On June 2, at a secret spot in Williamsburg, Brooklyn, I’ll be helping BBQ Films host one heck of a hullabaloo featuring loads of donuts, rare beers, the movie Strange Brew and copies of Brewed Awakening sold for a super-duper discount. Curious? Nab tickets here.UPDATE: To get $20 tickets, use the code keeprickcompany.
Well! Now that life is slowing down a smidgen after the whirlwind that was my book launch and my honeymoon (two weeks in Vietnam and Thailand—huzzah!), I can finally get kind of caught up on all my recent sonic appearances. If you feel like listening to me talk, talk and talk (sometimes quite drunkenly, mind you), here are a few of my latest blabbings:
Brewing Network (12/4/11) While I was in California for my December tour swing, I stopped by the Brewing Network headquarters on dropped some science on craft beer trends and blowing a shofar. For serious.
Aleheads (1/13)Half in my cups off of Mission Street Pale Ale and a few fat fingers of Rittenhouse Rye, I spoke at length on the future of craft beer. Listen to the future!
Come join drinkers and thinkers at the City Reliquary as they proudly host my book-release party for Brewed Awakening. To celebrate, we’ve enlisted expert homebrewers Fritz Fernow and Dan Pizzillo to craft one-of-a-kind ales for the party. In addition, Rich Buceta will debut suds from his forthcoming SingleCut Beersmiths (get a taste before he launches next year!), and Barrier Brewing will have a rare beer on tap too. Want more? Your entrance enters you into a raffle to win beers from Brooklyn Brewery.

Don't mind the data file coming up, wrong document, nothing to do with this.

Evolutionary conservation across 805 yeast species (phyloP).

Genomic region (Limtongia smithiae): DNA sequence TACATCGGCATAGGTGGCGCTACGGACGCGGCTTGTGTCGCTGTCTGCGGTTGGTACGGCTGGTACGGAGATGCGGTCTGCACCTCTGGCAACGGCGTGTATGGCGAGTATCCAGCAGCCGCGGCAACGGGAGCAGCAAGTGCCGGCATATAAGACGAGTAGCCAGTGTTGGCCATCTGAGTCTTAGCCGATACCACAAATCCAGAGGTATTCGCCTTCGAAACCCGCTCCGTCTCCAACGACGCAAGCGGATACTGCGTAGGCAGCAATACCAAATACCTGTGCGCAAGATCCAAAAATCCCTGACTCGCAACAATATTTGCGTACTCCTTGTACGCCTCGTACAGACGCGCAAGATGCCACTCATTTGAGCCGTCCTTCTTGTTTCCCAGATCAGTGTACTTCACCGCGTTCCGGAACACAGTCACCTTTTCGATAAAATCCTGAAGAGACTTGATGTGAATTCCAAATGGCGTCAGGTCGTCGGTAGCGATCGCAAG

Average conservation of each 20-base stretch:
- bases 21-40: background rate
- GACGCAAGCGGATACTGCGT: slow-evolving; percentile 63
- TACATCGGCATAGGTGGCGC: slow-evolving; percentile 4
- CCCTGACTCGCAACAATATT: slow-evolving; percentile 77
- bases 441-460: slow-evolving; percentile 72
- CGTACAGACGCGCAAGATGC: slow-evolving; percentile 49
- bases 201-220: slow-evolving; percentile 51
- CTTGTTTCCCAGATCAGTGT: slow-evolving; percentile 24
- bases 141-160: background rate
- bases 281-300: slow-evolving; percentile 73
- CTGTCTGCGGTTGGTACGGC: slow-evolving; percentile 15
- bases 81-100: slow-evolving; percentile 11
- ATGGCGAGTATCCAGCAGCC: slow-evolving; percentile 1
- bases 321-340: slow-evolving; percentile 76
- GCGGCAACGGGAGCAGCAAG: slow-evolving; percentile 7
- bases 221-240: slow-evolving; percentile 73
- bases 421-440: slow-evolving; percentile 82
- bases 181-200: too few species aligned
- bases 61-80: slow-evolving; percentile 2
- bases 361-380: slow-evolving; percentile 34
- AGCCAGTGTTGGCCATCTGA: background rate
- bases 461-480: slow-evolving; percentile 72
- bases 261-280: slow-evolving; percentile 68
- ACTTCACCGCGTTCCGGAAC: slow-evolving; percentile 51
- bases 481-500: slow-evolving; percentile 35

Since mankind can’t live on beer alone (oh, how we wish we could!), we’ll also be serving up hors d’oeuvres courtesy of Frankies 457, as well as goodies sizzled on the grill. Come thirsty. Come hungry. Leave with a full belly and a book. I will sign it. Heck, I’ll sign anything. Anything.
Details: WHEN: Tuesday, November 1, 7pm–10pm WHERE: The City Reliquary (370 Metropolitan Avenue, near Havemeyer Street). It’s a few blocks off the L at Lorimer Street. TICKETS: $10 for unlimited food and beer; $25 for unlimited food, beer and a book. If you purchased a book online, feel free to bring it for me to sign.
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My Current Top 5 Beers: Winter Edition
1) Boulevard Tank 7 Farmhouse Ale: At long last, this exquisite saison—a rush of tropical fruit, pepper and hay, with a head that lasts for days—is available in NYC. It won’t leave my fridge anytime soon.
2) Brooklyn ½ Ale : Just 3.4 percent ABV and socked with loads of lemony Sorachi Ace, this is the brunch beer of my dreams.
3) Stillwater Mono: One of the first releases in Stillwater’s Contemporary Works line, Mono is a dry-hopped pilsner done up with aromas of tangerine, grapefruit and grass. Yum.
4) Oskar Blues Pinner Throwback IPA: All puns aside, this dank drinker smells like a double IPA but is only 4.9 percent ABV, meaning I can pound a six-pack and still walk a straight line.
5) Other Half Green Diamonds: The first canned release from Brooklyn’s breakout new brewery is a doozy: a double IPA crammed with gobs of Australia’s melon-y Galaxy hops. You won't find much bitterness here.